I’ve learned that coffee in a french press made at home is better than Dunkin’, and way better than Starbucks. I’ve learned that a summer morning spent reading on the front porch surrounded by flowers is an excellent way to spend some hours. I’ve learned that yoga in my living-room can be just as good at stress-relief as yoga in an expensive studio. I’ve learned to truly live on a budget and that I really, really love mac-n-cheese for dinner. I’ve learned that a phone call to your best friend who lives across the country is the very best form of therapy. I’ve learned that being caught in a torrential downpour at a kiddie amusement park with the best friend and her brood is a truly cleansing experience, that jumping in puddles is  awesomely messy, and that fireworks are truly the best.

The best thing I’ve taken away from this time-out, is that I found my voice in my writing. I never had the time before. It was always “later,” or “someday,” or maybe even “never.” I always had the words, but I never had the will or the nerve to put them down on paper (or laptop). They were constantly floating around in my head, bursting at the seams, only to be crammed down again and locked into the dusty box of “one day.”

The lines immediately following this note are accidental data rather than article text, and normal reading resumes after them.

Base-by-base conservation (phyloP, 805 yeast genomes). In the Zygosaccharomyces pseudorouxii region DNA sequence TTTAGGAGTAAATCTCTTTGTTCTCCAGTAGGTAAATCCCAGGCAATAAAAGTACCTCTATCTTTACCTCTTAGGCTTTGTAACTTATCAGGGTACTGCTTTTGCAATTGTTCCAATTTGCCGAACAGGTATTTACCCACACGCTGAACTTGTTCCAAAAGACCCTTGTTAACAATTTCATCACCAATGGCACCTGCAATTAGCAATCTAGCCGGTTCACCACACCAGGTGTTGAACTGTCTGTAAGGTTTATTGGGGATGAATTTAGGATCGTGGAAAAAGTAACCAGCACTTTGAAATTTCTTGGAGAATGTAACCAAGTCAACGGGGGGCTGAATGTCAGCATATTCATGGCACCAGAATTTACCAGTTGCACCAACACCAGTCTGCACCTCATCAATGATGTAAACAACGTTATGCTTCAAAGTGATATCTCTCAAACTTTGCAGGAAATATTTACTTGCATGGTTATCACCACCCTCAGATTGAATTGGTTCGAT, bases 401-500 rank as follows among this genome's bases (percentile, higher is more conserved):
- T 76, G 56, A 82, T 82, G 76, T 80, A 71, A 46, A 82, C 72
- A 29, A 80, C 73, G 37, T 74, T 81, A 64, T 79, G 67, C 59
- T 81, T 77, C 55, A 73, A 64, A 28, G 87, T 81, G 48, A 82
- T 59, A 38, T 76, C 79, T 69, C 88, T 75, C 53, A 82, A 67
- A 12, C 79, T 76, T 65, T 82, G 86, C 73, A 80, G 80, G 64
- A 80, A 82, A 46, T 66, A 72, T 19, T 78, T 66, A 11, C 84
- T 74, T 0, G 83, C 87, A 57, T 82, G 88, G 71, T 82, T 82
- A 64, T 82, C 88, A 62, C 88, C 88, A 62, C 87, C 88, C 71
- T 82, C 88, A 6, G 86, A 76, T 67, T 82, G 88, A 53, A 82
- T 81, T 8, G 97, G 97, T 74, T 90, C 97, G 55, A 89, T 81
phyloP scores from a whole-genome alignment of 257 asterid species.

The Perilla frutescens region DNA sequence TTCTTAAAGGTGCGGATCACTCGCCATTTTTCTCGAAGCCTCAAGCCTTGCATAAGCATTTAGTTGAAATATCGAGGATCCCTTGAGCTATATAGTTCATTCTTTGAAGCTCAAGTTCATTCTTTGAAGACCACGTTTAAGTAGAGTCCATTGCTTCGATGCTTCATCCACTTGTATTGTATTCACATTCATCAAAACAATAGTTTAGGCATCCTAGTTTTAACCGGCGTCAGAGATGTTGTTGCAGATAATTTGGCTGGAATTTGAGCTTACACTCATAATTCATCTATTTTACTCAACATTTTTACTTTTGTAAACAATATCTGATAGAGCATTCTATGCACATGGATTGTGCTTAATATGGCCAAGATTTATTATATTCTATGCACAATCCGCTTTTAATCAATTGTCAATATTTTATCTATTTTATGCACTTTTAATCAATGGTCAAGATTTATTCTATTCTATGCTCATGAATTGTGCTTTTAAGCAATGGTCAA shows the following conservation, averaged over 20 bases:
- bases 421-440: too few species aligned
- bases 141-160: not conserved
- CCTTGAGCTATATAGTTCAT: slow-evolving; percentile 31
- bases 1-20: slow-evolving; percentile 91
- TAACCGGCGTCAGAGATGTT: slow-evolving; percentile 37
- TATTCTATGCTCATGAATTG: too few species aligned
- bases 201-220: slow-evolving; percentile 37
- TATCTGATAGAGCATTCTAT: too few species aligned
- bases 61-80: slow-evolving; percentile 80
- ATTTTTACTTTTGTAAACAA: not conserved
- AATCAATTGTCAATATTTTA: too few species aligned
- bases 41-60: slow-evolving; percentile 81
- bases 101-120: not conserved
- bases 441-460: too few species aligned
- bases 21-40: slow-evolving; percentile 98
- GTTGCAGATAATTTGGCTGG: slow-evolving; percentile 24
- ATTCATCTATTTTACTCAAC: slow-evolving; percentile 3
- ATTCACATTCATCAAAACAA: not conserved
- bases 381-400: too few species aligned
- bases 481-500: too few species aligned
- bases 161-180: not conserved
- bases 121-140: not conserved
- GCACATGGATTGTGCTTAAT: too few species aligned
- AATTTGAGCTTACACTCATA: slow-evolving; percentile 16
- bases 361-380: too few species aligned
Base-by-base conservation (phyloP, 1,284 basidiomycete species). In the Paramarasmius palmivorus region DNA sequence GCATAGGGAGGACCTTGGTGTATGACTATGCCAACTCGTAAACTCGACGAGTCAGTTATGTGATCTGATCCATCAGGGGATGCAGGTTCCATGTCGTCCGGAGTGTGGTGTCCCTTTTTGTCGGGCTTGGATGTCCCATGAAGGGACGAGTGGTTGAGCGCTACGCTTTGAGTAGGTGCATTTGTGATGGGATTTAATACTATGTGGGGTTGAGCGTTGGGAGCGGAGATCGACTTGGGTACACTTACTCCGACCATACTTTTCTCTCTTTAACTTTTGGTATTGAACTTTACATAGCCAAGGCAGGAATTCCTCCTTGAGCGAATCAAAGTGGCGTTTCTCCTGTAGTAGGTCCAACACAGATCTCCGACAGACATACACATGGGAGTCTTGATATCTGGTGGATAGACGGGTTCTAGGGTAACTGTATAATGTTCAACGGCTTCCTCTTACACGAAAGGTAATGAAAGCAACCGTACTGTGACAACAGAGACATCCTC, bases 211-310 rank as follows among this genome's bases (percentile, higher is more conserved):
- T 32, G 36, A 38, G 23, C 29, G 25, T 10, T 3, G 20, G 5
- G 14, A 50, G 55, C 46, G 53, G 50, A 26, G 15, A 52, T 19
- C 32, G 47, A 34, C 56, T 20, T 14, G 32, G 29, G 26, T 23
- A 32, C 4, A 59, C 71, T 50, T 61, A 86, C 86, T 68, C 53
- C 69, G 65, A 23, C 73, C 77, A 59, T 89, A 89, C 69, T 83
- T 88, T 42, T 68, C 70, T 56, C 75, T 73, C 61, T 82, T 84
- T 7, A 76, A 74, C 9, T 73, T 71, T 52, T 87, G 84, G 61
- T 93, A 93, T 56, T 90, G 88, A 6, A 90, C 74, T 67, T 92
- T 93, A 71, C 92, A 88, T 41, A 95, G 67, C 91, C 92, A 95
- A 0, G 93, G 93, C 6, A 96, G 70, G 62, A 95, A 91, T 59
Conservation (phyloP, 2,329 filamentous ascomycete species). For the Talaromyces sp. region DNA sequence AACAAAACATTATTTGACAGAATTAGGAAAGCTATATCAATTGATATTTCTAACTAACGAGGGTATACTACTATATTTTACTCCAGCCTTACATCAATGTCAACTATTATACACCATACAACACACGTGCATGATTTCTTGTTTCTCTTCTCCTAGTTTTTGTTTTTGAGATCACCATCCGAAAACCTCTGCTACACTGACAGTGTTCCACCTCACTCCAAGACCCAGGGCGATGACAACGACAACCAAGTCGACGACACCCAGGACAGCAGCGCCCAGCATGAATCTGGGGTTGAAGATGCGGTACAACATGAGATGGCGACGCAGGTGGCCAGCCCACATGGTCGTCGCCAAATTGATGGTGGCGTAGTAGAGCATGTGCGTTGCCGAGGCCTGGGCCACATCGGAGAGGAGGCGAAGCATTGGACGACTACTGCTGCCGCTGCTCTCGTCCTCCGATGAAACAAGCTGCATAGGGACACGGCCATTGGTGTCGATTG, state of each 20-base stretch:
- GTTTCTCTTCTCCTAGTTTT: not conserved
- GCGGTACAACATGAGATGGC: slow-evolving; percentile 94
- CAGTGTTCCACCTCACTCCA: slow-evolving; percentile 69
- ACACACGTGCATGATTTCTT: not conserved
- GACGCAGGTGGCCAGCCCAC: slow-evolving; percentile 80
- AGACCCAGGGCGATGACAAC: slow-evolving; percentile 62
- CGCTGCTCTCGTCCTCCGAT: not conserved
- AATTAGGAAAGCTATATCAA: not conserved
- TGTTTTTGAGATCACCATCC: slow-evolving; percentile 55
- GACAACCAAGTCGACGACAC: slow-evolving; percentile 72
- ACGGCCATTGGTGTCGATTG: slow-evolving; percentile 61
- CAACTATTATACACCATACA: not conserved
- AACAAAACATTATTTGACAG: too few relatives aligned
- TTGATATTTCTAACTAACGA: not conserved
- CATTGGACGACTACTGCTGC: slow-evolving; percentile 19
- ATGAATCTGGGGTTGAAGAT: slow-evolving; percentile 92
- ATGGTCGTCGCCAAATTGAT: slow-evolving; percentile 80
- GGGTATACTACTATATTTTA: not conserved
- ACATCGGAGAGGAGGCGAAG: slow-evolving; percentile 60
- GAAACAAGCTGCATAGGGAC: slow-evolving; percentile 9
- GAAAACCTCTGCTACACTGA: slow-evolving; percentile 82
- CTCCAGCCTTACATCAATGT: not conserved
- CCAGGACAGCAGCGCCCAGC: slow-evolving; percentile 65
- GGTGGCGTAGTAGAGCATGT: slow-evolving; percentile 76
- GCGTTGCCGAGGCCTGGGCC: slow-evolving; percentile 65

I’ve learned what true depression is, what causes it, how to cope with it, how to heal from it, and how to plod on every. single. day.

I’ve learned that while money is great, friends and family who love you and support your dreams is even better. If you have a “time out,” don’t be discouraged. Use it as an opportunity to hone the skills that may have been lying dormant all these years. Look inside. Look forward. Look to the flowers, and trees, the birds, and bees, to the sunrise and the sunset, to those you love, and even those who make your blood boil. Love those who can make you giggle and value those who make you think. And always, always keep looking up.

Keep reaching for your goals, my friends; and never be satisfied with giving up.